Hey Virtually Readers! I know you missed me last week. But school is over (YAS) and I have seven weeks to write blog posts for you (okay I’ll probably do other things). There are loots of things lined up, including craft tutorials and reviews and pictures and it’s going to be awesome. But to kick things off, lets talk about seasonal reading, because it’s SUMMERTIME (in the Northern Hemisphere at least.) (Don’t forget though: it’s always a season of reading)
This week I read lots of ‘light’ novels. These include the first three Geek Girl novels and Dreamology. I have lots of other contemporaries lined up (once I finish Seraphina) including The Unexpected Everything, Something Real and The Young Widow’s Club. All of these books have serious themes, but are mostly pretty light. I’m reading them because they’re enjoyable and after four months of doing lots of brain engaging things at school, I’m ready for some summery books.
BUT DOES SUCH A THING EXIST???????
Sorry. That was maybe a little dramatic. I’m not trying to write a post that unnecessarily sensationalises things so people will share it on Facebook (or am I?). Still, the question remains: are different books suited to different times of year? I mean, obviously, there are no laws governing when you read. But is it possible to blanket generalise a book as a ‘winter’ one when every person has different connotations as to what that season means?
It seems to me that publishers, at least, have some awareness of this. You may have noticed that HEAPS AND HEAPS of YA books are being published in May. To me, it seems that this is because publishers know that most teenagers start their school holidays in June—when they’ll have lots of time to read all the books that were published in May. All of these major publishers have headquarters in the US, where June= summer (and teenagers having holidays and maybe jobs and money also). So I’m going to conduct a wee analysis, just looking at the novels that were published on May 3rd. (from this list). I’m going to define ‘summery’ book as a contemporary romance (no suicide, drugs, or other darker topics) or any other book that is focused on romance (just from the blurb) or has summer in the title or the blurb (as the main time setting) . I’m going to compare this to the books published six months ago on November 3rd (from this list), with the same criteria.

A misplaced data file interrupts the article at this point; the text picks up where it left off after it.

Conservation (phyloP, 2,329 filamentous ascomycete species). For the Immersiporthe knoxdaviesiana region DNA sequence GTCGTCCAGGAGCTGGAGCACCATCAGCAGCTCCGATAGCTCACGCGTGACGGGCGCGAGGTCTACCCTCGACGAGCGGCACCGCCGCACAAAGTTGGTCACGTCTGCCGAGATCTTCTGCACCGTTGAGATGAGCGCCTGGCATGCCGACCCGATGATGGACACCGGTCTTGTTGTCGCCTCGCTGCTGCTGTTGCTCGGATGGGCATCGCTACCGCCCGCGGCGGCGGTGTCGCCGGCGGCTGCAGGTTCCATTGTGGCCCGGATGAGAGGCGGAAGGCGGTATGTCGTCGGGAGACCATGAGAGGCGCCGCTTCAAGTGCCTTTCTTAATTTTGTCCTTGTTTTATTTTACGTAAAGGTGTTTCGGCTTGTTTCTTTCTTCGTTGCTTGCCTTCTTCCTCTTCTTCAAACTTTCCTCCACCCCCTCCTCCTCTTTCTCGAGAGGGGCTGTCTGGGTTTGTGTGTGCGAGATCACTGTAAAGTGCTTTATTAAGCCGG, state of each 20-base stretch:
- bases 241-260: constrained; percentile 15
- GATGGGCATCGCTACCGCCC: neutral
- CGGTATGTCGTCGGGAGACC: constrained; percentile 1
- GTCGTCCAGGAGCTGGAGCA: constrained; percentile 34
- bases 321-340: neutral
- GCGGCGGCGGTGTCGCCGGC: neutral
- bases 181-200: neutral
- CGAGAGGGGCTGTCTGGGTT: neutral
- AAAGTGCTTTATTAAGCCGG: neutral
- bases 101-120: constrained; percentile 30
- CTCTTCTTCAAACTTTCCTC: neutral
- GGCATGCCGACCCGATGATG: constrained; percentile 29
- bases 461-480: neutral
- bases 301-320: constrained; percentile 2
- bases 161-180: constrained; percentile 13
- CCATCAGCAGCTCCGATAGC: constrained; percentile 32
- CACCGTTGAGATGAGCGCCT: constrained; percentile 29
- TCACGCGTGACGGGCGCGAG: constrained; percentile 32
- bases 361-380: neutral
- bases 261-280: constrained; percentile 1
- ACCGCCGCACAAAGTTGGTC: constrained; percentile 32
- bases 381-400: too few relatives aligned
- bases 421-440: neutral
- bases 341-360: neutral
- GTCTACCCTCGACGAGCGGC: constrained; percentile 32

YA Published: 33
‘Summer’ in the title: 2
Fits my Summer Criteria: 13
YA Published: 15
‘Summer’ in the title: 0
Fits my Summer criteria: 3
Okay, so this is fairly unscientific (if I saw words like ‘brutality’ ‘murder’ or ‘violence’ I didn’t even read the whole blurb), I just made up the analysis on the spot, but it’s clearly very obvious that publishers want us to think of reading seasonally (but subtly! They want you to buy books all year round, after all.) As I explained above, the phenomenon of wanting to read different things at different times is true at least for me—but probably other people as well.
But is this a true phenomenon, or one created by publishers? Without doing some actual study and trying to get lots of data, I can’t really separate the two. I feel like the summer one is maybe more pronounced, because summer break has a very definite start, while winter is different for everyone and in different places spring comes at different times. It might be the middle of winter where you are, but you feels stressed and want to read a summery book. Still, there’s something to be said for reading about the same season you’re in—and there’s certainly lots of recently published YA that is summery.
The question that is really here, I guess, is whether your mood is linked to the season. And that’s super complicated and psychological. Sometimes the seasons of your life match up to the actual seasons, but often they don’t. I read different things at different times. Right now I’m right into light books set in summer, but next week it might be high fantasy. The good thing is that, as I said earlier, there are no laws governing this. You can read what you want when you want.
Do I start too many sentences with ‘but’? What do you associate with summertime? (I’m maybe the only one who thinks ‘spontaneous research’) And do you believe in seasonal reading? Tell me in the comments.